The post below originally appeared on this blog in September, 2013. I'm reposting it here in the spirit of Anne's post about formative influences on the DIY & Dragons blog.
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We are, of course, the sum of our experiences. When it comes to how we view fantasy, we are each a crucible in which our influences are made molten and then shaped into something new. Our early influences are at the core of our imaginative alloy.
I’ve been tracing the early fantasy visuals I was exposed to and attempting to unravel where each fits into how I imagine.
How do you judge what was an important early influence? This is my (undoubtedly shoddy) rubric: if you look at it now, you still feel a visceral reaction to the possibilities it hints at.
Below are the early influences I still find wonderful, and what I think they taught me emphasized in bold type.As near as I can tell, the run of the "I...Vampire!" story in The House of Mystery comic was my first exposure to a lurid gothic aesthetic. I still find the cover pictures to the left, with its suave-but-dangerous vampire supping on blood amidst a veritable field of guttering candles to be absolutely enthralling. It was likely this same cover the started my lifelong interest in all things gothic. Whatever I learned from that is about commitment and following a muse wherever it will lead you. Get obsessed, and stay obsessed.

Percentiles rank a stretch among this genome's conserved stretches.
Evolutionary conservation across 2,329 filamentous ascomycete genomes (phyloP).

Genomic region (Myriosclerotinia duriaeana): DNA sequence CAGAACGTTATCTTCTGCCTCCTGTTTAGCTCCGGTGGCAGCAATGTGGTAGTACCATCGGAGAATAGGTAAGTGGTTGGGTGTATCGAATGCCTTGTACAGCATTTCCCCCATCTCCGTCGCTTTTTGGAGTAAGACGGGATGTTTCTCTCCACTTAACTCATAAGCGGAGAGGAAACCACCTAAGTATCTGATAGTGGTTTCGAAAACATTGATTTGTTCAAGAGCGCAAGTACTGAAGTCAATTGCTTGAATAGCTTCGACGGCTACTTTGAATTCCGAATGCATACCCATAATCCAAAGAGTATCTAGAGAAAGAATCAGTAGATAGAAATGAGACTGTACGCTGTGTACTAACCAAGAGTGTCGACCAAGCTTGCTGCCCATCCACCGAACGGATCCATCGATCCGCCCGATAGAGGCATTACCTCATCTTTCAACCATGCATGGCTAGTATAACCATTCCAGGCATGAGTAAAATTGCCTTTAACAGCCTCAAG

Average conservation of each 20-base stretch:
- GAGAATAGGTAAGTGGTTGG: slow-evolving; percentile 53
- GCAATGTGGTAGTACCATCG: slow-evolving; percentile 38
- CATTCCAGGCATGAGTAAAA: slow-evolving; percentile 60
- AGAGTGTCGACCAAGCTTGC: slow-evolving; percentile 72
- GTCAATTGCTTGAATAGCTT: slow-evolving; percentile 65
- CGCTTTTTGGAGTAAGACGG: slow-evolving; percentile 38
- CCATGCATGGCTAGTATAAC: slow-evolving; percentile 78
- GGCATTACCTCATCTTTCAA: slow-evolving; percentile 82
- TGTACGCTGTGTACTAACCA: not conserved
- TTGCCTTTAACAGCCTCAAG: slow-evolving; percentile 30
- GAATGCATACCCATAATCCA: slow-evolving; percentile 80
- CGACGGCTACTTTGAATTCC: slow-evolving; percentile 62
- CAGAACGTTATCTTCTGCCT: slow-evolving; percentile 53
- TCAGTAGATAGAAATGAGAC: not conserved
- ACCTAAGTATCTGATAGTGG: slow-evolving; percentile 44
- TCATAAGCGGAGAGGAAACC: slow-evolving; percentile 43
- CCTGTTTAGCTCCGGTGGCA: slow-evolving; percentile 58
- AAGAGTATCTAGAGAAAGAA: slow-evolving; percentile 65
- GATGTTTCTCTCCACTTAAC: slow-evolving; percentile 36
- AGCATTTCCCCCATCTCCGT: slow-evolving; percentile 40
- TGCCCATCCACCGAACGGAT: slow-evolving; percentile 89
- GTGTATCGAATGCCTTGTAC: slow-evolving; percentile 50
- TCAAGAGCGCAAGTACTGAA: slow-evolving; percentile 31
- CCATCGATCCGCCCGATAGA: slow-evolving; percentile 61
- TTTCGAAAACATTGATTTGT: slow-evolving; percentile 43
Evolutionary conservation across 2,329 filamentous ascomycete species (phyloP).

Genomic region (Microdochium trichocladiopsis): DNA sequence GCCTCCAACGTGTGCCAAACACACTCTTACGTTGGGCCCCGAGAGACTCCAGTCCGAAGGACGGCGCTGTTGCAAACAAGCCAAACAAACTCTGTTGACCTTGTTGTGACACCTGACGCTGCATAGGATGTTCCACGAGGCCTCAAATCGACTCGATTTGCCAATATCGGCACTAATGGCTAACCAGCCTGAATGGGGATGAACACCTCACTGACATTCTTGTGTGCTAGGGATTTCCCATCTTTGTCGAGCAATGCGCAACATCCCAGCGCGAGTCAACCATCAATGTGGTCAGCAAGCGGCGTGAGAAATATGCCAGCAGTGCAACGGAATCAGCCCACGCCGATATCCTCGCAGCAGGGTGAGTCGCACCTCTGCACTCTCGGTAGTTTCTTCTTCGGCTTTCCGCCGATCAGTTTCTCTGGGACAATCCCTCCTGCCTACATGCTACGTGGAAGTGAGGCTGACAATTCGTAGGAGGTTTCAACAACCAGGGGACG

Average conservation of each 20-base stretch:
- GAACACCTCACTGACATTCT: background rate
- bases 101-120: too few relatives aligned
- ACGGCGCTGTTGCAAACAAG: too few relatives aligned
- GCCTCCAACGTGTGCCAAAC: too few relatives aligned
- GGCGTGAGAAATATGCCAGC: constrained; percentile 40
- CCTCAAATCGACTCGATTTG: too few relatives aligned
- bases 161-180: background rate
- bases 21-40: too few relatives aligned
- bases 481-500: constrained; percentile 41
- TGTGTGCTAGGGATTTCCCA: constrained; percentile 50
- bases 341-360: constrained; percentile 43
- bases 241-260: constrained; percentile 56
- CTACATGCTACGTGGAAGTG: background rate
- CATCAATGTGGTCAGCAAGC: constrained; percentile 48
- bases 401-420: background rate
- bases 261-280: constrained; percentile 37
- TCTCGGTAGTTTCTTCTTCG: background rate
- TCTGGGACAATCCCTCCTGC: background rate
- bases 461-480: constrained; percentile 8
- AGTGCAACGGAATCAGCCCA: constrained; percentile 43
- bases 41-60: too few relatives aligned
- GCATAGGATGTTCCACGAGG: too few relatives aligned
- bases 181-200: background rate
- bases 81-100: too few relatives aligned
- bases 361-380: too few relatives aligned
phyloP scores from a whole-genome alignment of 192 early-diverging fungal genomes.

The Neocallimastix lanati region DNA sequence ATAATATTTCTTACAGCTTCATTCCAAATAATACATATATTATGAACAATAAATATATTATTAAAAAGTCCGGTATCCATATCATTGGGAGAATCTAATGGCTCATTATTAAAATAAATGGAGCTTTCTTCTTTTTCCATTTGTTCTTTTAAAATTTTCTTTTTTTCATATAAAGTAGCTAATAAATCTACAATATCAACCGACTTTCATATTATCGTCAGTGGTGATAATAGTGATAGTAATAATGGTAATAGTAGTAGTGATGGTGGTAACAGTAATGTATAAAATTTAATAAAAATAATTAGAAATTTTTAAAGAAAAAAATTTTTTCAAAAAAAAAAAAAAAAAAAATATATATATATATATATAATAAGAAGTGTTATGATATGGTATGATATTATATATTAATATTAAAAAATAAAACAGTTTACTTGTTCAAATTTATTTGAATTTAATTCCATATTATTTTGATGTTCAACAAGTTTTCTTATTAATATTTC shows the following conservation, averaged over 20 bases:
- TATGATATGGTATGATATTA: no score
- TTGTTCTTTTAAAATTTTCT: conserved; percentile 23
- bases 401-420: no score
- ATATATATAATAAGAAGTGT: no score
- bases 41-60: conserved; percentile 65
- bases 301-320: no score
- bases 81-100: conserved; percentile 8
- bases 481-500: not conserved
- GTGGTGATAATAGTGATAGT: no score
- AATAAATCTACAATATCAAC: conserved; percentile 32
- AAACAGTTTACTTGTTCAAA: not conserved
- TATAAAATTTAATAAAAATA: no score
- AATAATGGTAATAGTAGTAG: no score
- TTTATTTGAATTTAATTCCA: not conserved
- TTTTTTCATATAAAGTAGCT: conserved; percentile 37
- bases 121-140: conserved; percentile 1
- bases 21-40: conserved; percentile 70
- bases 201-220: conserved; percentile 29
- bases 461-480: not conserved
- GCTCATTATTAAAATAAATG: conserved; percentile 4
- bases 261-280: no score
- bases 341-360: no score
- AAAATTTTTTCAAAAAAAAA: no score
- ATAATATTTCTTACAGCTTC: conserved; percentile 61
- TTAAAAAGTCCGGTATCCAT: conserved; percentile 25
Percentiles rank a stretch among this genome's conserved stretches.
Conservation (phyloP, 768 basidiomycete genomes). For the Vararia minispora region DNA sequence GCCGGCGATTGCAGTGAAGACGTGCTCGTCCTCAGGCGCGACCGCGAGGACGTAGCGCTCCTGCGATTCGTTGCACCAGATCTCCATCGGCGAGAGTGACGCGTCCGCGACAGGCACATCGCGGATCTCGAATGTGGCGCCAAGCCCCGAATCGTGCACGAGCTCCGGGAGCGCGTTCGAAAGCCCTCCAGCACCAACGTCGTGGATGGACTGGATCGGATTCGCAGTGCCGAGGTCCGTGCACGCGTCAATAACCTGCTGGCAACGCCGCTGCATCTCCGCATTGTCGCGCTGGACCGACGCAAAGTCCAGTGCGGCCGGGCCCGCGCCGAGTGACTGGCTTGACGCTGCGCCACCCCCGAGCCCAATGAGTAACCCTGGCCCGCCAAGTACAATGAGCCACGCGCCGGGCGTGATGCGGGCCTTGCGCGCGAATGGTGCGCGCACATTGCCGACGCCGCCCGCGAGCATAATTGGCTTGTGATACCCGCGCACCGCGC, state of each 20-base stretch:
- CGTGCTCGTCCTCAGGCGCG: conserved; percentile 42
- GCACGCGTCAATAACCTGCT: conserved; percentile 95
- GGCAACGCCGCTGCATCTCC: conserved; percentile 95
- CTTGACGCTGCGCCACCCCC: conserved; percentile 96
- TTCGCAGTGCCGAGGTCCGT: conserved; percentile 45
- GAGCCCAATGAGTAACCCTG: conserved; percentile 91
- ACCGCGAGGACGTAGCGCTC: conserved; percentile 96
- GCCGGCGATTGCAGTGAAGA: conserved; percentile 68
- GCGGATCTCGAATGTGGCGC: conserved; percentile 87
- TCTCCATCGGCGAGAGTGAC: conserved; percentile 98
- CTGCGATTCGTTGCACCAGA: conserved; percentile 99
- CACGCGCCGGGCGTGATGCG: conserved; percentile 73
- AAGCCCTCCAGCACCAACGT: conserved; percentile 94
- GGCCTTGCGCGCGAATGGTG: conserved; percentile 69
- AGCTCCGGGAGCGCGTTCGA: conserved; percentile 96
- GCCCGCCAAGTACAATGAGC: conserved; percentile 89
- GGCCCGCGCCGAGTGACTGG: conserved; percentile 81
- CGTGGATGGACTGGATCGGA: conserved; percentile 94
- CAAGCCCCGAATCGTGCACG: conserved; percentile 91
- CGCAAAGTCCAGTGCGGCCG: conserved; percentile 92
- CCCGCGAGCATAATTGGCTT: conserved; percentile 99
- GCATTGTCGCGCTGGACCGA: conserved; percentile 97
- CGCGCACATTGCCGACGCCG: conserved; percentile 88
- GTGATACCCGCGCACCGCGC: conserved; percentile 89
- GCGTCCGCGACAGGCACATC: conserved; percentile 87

My first D&D book wasn’t a game book at all. Instead, it was The Forest of Enchantment AD&D storybook I bought from the school book sale in elementary school. This scene of ren faire bards and druids vs. sword & sorcery warriors and wizards set an important tone: in fantasy, anything can be mixed. Do not bat an eye; do not cry about maintaining a narrow "milieu!"
We didn’t get the paper at my house when I was a kid, but when I was at my grandparents’ house I would try to piece together the narrative of Prince Valiant comics from whatever Sunday papers they had forgotten to throw out. There would be gaps in the story, of course, but that didn’t make my interest in it wane at all. I still believe that it is okay to have "gaps" in your game’s story.
The mini-story books that came with the first bunch of He-Man toys were also terribly captivating. The cartoon was a massive, sanitized disappointment after the weird sword & sorcery aesthetic these comics deployed. It seemed like the creative team didn’t feel the need to check their weirder impulses: a skull-faced would-be conqueror? A barbarian on a giant green tiger? A space cop entering the fray? Yes, yes, and yes. Let weirdness be your permission slip.
Speaking of He-Man, I could spend all day looking at this decal for the dungeon of Castle Grayskull and wondering what each of those beasts entailed. The monsters you see are only half the story; there are also the monsters you never see fully–those are the ones that stay with you.
A friend of my mother's gave me a tarot deck illustrated by David Palladini one year for my birthday. I still have it, although at this point the cards are worse for wear and one of them is marred by a strange purple stain that I can only assume is some sort of eldritch infestation. And yet, these strangely pale denizens of a time shrouded in mists and all the mystic trappings of post-New Age aeonizing still compels me. Incorporating resonant symbols is a useful shorthand.